China’s completion of an historic natural gas pipeline with Kazakhstan bypassing Russia this week tightens the Asian behemoth’s grip on energy resources needed to fuel a burgeoning economy, a desire also forcing it on a quest for oil and gas wealth in other corners of the globe.
China is not alone in this scramble for energy security. Hungry for oil and gas, world powers like Russia and the United States are also relying on different strategies to grab resource treasures but their efforts have raised questions about conflicts down the road.
The U.S. Energy Information Administration describes China as the second largest energy consumer behind the United States. Taking advantage of the world’s financial crisis, the Asian powerhouse has tapped currency reserves to invest in both Russia and Central Asia, helping to construct power plants and other domestic infrastructure in return for long-term oil and gas supplies, said Ben Montalbano, a senior research analyst at the Washington-based Energy Policy Research Foundation.
Lacking energy reserves, China has been "working hard to lock in” investments in Africa, Central Asia and Venezuela, Montalbano told OilPrice.com. The country has also sought natural gas to satisfy increasing consumption and built many liquefied natural gas receiving terminals over the last year, he added.
"Cut off from African natural resources . . . China’s growth stops,” warned Peter Pham, director of the Africa Project at the New York-based National Committee on American Foreign Policy and an associate professor at James Madison University in Harrisonburg, Virginia.
This intensive bid for energy, however, has caused friction with the world community. Under an investment strategy in Africa, China "wins over very easily governing elites but doesn’t necessarily win over the populace,” Pham charged. Chinese state-owned companies tend not to invest in exploration but prefer to offer "inducements,” he said. China’s offer of multibillion-dollar credit facilities to Angola was pivotal for the African nation to get "off the hook” from negotiating with the International Monetary Fund and the World Bank to meet "serious reform and certain conditions” before the organizations granted such facilities, he argued. China then bought stakes from the Angolan state oil company, he said.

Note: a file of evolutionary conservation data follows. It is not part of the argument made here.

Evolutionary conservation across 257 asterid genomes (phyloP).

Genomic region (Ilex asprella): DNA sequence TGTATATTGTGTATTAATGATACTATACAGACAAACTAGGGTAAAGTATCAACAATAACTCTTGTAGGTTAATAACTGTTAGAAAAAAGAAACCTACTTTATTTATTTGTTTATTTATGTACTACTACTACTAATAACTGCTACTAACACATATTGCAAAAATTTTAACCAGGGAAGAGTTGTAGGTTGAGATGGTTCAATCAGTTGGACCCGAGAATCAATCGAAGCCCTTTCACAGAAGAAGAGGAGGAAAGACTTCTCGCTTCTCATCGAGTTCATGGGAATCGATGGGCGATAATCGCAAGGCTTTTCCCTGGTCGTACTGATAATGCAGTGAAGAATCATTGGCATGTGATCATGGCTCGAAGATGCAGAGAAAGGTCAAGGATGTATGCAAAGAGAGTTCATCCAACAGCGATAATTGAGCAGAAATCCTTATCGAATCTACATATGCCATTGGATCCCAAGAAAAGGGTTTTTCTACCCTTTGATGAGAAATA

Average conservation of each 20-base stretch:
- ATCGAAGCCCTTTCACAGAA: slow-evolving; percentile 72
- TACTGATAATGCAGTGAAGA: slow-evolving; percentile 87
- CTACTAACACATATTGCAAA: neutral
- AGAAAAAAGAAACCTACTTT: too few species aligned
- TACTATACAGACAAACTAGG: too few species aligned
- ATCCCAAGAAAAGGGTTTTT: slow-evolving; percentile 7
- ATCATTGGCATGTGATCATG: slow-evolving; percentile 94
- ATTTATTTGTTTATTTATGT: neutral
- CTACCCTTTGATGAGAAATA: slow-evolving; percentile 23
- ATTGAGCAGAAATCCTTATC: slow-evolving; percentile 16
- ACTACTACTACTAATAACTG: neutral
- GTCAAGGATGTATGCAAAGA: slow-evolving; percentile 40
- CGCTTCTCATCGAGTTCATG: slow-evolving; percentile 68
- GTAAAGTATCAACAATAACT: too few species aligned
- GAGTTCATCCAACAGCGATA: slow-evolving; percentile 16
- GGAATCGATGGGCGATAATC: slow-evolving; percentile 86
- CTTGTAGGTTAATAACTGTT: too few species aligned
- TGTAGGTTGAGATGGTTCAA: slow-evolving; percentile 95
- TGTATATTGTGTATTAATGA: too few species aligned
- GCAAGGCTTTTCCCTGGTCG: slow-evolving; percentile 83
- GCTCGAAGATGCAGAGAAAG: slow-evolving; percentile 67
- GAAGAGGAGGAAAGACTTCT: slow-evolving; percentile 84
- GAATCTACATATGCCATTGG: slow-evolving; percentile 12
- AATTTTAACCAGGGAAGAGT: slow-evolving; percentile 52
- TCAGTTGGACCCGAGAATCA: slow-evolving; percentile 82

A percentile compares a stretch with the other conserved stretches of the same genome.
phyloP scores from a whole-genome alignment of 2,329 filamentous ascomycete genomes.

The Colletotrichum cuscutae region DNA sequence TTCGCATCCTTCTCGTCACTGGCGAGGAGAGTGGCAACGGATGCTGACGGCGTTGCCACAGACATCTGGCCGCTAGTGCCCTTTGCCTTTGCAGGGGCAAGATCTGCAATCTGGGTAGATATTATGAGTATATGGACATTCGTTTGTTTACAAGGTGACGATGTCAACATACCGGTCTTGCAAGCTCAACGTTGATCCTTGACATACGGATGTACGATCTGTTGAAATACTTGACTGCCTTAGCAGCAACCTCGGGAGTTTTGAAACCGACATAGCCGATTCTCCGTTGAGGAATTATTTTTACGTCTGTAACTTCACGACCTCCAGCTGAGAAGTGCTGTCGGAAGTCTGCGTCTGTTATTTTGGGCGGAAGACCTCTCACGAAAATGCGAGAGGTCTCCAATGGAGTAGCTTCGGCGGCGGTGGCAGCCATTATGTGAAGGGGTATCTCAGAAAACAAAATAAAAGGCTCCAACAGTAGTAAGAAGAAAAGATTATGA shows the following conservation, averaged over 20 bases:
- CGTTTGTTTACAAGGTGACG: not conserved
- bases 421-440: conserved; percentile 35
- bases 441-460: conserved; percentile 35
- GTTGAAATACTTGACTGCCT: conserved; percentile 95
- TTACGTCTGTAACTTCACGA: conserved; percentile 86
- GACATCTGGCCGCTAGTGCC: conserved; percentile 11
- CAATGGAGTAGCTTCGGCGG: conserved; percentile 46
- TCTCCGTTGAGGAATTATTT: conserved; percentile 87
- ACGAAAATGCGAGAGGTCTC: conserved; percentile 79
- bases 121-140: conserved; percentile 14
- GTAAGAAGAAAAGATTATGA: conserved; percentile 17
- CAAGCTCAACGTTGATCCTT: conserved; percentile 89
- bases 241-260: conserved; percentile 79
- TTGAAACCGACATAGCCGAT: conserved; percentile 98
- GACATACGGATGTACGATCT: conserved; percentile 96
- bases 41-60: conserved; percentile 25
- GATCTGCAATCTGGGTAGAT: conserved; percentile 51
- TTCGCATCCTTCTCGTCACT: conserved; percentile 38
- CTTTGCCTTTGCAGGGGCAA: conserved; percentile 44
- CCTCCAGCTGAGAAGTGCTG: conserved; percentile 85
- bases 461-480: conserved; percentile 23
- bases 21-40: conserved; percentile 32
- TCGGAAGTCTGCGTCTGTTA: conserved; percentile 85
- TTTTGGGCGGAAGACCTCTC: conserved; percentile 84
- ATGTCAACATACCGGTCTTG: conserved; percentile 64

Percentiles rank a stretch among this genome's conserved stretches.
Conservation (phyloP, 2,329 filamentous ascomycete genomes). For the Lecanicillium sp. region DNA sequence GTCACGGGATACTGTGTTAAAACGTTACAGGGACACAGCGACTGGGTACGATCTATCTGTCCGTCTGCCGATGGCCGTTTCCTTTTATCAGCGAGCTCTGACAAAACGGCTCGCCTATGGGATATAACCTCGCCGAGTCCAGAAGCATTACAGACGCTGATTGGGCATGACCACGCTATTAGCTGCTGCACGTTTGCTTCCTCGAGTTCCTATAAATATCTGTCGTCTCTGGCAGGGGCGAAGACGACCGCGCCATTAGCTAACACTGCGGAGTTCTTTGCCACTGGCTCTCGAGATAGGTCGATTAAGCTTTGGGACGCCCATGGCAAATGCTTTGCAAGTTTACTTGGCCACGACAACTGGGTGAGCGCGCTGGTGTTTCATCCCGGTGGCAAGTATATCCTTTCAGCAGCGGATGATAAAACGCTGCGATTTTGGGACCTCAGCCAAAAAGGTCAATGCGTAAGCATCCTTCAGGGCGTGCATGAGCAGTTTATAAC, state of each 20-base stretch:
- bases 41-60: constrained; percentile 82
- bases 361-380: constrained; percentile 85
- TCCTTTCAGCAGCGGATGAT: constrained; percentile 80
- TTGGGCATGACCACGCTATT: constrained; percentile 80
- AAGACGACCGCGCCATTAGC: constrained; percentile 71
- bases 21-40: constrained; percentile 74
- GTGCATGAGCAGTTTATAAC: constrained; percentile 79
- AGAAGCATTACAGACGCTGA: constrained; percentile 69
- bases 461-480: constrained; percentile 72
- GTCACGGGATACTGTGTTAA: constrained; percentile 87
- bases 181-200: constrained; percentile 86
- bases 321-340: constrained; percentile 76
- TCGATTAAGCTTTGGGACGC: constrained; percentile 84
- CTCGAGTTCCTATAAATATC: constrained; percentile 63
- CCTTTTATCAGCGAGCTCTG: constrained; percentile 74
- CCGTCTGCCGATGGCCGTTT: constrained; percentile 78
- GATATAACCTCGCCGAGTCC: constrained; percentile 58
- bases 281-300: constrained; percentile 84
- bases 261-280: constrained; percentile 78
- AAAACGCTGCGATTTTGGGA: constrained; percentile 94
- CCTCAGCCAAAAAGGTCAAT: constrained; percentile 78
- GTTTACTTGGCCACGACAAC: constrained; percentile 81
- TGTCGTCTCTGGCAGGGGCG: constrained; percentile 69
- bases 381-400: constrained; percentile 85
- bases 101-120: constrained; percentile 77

China, moreover, has helped the Khartoum government to evade United Nations sanctions by assisting in the building of at least three weapons factories in Sudan, he said.
Not to be outdone, Russia has returned to Africa in "considerable force” pursuing natural resources in part to recover its "great power status,” said Pham. Russian firms are trying to "lock in partnerships” with resource producers to form, for example, the "stream of a natural gas OPEC,” he said.
Russia holds the world's largest natural gas reserves and the eighth largest oil reserves, according to the U.S. Energy Information Administration. Next year, its federal budget will be nearly 50 percent derived from oil and gas exports, emphasizing a reliance on gas exports to "feed the budget,” Montalbano of the Energy Policy Research Foundation told OilPrice.com. To some extent, China and Russia have worked together in the oil and gas domain. Earlier this year, China announced a $25-billion loan to Russian firms in return for a 20-year supply of crude oil.
Russia is not the "behemoth of financial reserves” it was two years ago and has a "fairly weak” banking system and industry, Montalbano maintained. While the country is discussing certain projects with Iran and potentially with Iraq, it is mainly concerned with opening up huge Arctic gas fields because its existing fields are declining, he noted.
Russia and other northern countries have increasingly turned to the melting Arctic but the region is "still up for delineation,” said Boyko Nitzov, director of the Eurasia Energy Center at the Atlantic Council in Washington. "The Arctic is still fairly off limits for large-scale production of oil and gas” and difficult to access especially during the winter, Nitzov explained.
For American oil companies, an over-reliance on the Middle East for energy needs has shifted its attention to Africa, a major energy supplier over the last several years edging out the Persian Gulf in energy imports to the United States, Pham explained. U.S. firms tend to forge production-sharing agreements or explore resource development, but lack carte blanche in their pursuit of oil riches in places like Africa due to U.S. government sanctions and public pressure, he said. This puts the United States at "a slight disadvantage” relative to Russia and China, he added.
Competition for energy assets will probably not lead to open conflict but rather to increasing political tension, predicted Africa expert Pham. Leading African organizations, Europe and the United States never recognized Guinea’s military coup last year, which led to a subsequent massacre of opposition members. Yet China signed a deal with the military junta, risking a perception as a "rogue operator in the single-minded pursuit of resources,” he warned.
Although Russia and China, meanwhile, have both benefited from joint oil and gas investments, making conflict doubtful in the forseeable future, "10, 20 years down the road, who knows,” Montalbano added.